With a comfortable majority, this coalition—known as Inqath Watan—initially seemed unstoppable in forming a government and ruling Iraq, according to this new approach. However, a few setbacks ended this project before it had a chance to come into being. Having been unable to find a way to revive the “national majority” promise that Sadr placed his entire political weight behind, he had no choice but to keep trying with little hope of success, return to consociation, or withdraw his coalition from the government formation negotiations. He chose the least costly political option and ordered his followers to resign from the CoR.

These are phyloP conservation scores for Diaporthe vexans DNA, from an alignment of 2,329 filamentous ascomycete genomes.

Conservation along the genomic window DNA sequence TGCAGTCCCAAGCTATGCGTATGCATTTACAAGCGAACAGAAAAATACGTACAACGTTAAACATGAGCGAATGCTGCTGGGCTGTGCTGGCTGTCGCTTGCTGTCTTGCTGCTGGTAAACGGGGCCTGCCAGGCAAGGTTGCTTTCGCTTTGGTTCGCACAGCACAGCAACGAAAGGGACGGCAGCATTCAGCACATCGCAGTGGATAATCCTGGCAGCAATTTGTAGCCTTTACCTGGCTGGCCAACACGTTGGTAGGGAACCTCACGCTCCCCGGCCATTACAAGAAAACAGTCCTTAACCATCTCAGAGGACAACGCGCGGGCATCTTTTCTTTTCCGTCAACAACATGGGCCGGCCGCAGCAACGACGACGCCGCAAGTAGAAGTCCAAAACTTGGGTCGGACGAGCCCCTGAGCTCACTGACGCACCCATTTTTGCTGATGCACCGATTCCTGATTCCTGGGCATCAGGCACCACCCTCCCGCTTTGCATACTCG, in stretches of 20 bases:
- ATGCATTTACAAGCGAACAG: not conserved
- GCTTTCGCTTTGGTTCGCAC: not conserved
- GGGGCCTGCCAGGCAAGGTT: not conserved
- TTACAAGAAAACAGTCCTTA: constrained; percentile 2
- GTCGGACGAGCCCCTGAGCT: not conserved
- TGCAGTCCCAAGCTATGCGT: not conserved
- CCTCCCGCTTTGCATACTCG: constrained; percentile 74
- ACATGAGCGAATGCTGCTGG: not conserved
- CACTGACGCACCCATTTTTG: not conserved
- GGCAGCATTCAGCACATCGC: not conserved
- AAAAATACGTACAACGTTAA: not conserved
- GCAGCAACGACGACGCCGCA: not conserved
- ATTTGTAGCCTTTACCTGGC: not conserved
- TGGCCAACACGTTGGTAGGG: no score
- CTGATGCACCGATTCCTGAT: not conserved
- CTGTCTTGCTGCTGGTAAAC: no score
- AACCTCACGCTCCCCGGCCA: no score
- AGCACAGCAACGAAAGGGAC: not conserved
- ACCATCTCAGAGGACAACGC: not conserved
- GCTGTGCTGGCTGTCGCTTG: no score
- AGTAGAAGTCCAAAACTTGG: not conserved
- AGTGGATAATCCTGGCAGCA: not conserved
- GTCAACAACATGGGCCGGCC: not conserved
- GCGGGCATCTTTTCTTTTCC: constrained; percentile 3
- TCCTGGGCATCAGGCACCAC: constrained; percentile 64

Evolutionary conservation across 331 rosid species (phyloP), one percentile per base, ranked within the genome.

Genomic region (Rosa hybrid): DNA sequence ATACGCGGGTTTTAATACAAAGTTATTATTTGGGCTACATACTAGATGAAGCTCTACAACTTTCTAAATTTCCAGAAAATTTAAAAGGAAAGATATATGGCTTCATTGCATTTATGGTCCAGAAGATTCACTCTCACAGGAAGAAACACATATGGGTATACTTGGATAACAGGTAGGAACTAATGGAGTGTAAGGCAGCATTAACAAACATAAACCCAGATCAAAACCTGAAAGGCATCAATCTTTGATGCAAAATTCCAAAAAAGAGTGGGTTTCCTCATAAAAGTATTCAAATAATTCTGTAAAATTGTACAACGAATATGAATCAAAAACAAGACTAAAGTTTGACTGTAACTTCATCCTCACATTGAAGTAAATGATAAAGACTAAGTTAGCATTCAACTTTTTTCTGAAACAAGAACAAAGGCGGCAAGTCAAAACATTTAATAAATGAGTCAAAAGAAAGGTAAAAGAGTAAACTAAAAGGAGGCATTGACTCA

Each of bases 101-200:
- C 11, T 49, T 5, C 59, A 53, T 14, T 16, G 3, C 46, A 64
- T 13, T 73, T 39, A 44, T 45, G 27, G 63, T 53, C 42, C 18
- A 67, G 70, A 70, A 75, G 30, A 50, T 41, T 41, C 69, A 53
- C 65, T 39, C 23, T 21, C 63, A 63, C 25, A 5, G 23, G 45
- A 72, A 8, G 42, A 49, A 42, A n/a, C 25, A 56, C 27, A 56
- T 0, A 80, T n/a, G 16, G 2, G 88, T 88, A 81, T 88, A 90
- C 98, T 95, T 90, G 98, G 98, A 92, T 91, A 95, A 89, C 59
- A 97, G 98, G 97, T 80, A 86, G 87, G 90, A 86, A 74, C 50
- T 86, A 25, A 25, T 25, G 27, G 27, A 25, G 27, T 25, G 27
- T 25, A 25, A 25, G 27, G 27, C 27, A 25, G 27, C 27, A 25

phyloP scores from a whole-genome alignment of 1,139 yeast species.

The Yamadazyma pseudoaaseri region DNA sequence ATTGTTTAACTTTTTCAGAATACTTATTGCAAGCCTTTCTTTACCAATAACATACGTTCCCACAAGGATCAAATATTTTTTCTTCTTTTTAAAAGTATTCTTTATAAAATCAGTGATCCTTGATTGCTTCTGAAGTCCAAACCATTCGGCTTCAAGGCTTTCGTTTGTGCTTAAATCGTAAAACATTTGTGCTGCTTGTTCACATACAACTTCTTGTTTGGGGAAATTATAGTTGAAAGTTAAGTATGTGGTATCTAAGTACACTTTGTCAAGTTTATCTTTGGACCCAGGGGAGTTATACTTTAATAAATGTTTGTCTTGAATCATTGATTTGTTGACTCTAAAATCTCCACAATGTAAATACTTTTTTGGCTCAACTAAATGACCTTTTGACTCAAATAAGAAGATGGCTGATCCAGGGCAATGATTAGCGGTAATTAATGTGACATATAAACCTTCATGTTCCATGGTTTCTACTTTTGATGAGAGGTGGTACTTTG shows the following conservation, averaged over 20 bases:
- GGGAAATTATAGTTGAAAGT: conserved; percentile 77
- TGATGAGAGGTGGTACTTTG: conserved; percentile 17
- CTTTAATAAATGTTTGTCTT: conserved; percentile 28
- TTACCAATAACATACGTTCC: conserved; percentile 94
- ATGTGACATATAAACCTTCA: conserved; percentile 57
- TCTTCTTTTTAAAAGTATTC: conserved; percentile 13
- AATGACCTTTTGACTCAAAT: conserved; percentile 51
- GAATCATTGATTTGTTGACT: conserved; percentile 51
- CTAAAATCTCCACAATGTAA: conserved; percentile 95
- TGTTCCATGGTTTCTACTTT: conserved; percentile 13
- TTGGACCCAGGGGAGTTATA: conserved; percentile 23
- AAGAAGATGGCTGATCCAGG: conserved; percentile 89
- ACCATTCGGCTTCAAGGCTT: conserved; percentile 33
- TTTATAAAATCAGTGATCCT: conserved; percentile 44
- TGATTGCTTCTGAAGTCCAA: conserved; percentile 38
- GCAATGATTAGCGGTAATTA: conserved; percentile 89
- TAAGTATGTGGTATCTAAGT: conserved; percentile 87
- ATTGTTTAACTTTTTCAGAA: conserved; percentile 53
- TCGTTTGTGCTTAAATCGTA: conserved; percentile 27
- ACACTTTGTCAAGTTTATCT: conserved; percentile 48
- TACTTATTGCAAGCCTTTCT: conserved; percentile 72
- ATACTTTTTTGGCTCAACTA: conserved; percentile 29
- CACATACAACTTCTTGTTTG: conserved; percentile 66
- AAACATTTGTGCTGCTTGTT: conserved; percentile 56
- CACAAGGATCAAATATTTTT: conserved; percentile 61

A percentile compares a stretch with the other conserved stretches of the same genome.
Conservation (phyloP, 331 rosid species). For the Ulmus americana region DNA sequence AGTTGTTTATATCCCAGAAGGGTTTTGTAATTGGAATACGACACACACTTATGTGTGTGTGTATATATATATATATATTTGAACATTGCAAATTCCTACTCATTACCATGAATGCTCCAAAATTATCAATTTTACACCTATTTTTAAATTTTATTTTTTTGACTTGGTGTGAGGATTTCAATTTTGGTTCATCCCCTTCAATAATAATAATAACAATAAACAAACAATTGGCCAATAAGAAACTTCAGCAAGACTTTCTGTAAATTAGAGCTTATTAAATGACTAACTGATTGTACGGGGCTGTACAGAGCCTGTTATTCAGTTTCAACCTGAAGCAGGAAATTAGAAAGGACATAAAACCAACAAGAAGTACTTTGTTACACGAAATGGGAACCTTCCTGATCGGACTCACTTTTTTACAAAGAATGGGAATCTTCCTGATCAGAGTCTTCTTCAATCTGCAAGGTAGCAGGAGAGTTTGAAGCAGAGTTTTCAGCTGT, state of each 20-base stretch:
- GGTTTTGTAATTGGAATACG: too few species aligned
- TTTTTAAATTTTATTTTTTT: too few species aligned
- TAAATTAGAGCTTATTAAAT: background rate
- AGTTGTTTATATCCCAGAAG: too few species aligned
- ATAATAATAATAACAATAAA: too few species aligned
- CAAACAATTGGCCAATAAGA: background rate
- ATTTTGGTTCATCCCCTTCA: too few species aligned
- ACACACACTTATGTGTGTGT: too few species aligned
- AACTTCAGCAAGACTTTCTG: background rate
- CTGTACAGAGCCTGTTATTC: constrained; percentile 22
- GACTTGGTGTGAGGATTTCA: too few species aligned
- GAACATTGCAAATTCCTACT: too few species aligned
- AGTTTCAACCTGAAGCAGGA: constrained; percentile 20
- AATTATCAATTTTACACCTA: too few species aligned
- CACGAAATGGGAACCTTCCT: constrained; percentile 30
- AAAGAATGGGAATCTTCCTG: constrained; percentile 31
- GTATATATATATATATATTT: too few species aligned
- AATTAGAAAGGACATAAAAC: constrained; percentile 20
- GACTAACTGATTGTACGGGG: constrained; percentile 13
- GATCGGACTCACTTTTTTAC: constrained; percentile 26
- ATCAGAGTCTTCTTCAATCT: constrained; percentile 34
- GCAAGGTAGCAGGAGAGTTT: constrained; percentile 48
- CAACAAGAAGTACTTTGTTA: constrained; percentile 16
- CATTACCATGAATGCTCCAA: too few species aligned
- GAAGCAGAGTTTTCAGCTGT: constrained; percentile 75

Sadr’s allies overplayed their hand

From the outset, it was clear that Sadr’s allies didn’t share his vision of a “national majority” government, but were mostly interested in winning comfortably in a multi-level zero-sum game on his back. The KDP delivered the first blow to Sadr’s project by presenting a presidential candidate—former Finance Minister Hoshyar Zebari—with little hope of being appointed and insisting that he was their only candidate. Opponents of Sadr’s coalition went to the Iraqi Federal Supreme Court and easily excluded Zebari.